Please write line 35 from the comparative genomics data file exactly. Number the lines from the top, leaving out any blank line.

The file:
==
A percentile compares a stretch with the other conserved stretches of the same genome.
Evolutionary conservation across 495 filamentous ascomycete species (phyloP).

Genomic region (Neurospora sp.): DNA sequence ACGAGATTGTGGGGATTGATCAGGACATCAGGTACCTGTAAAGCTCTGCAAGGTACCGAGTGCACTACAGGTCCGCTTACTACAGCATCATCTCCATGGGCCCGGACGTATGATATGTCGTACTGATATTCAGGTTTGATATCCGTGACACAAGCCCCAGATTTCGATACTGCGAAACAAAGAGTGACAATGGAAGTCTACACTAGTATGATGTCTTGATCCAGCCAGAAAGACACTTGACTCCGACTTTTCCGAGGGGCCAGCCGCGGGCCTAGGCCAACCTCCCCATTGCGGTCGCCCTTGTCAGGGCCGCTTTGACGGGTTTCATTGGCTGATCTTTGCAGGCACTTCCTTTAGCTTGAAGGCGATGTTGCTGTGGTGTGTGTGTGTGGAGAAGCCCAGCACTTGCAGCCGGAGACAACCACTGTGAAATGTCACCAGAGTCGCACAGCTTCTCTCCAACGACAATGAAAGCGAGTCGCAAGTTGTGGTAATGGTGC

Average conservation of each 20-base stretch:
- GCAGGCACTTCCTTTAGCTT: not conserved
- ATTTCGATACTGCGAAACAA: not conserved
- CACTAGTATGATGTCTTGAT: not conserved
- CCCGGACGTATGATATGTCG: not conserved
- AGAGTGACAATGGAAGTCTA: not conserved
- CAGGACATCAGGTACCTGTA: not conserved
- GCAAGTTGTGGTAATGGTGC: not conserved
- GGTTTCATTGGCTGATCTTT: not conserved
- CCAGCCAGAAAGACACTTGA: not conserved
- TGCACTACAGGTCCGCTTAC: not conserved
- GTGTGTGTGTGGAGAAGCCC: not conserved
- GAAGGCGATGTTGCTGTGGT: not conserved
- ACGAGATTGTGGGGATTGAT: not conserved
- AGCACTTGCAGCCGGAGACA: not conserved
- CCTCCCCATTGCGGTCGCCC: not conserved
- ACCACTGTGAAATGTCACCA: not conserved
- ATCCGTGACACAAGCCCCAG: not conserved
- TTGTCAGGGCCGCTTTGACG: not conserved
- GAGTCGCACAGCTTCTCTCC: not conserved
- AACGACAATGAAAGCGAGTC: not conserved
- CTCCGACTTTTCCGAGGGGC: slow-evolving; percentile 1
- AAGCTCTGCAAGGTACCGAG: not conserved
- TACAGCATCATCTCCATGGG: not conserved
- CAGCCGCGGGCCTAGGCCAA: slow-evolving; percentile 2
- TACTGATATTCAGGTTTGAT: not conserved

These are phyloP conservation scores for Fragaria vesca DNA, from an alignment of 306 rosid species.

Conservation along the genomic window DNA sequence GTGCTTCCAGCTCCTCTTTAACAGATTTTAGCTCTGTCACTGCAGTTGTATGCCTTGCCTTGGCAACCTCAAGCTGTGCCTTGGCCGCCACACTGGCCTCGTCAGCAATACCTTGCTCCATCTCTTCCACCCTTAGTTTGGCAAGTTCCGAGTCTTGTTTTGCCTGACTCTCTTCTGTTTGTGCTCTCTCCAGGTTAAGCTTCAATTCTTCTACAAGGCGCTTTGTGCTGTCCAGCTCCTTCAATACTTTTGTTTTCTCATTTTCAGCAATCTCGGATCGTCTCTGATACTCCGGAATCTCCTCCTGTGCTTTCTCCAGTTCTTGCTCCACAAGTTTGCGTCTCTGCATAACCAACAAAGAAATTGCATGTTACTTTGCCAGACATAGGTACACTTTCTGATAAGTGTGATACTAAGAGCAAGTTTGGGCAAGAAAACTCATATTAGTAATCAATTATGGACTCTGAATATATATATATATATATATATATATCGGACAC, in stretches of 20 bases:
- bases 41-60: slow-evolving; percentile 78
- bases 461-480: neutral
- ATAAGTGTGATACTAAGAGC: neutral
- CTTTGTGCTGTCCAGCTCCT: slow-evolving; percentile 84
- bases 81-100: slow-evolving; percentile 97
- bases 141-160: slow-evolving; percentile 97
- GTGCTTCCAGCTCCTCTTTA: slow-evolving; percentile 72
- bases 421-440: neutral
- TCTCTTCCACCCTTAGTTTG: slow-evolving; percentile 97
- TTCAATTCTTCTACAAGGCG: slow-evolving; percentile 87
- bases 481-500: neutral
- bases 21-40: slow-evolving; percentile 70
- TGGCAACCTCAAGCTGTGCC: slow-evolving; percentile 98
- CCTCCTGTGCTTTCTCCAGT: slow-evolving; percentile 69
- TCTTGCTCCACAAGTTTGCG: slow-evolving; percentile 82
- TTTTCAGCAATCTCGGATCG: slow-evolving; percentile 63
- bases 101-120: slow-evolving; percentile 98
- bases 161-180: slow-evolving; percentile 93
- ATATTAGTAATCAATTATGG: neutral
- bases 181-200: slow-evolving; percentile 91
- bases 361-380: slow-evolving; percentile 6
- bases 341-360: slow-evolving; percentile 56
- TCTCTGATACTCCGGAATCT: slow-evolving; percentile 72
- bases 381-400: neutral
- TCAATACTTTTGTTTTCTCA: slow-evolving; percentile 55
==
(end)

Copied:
- CTTTGTGCTGTCCAGCTCCT: slow-evolving; percentile 84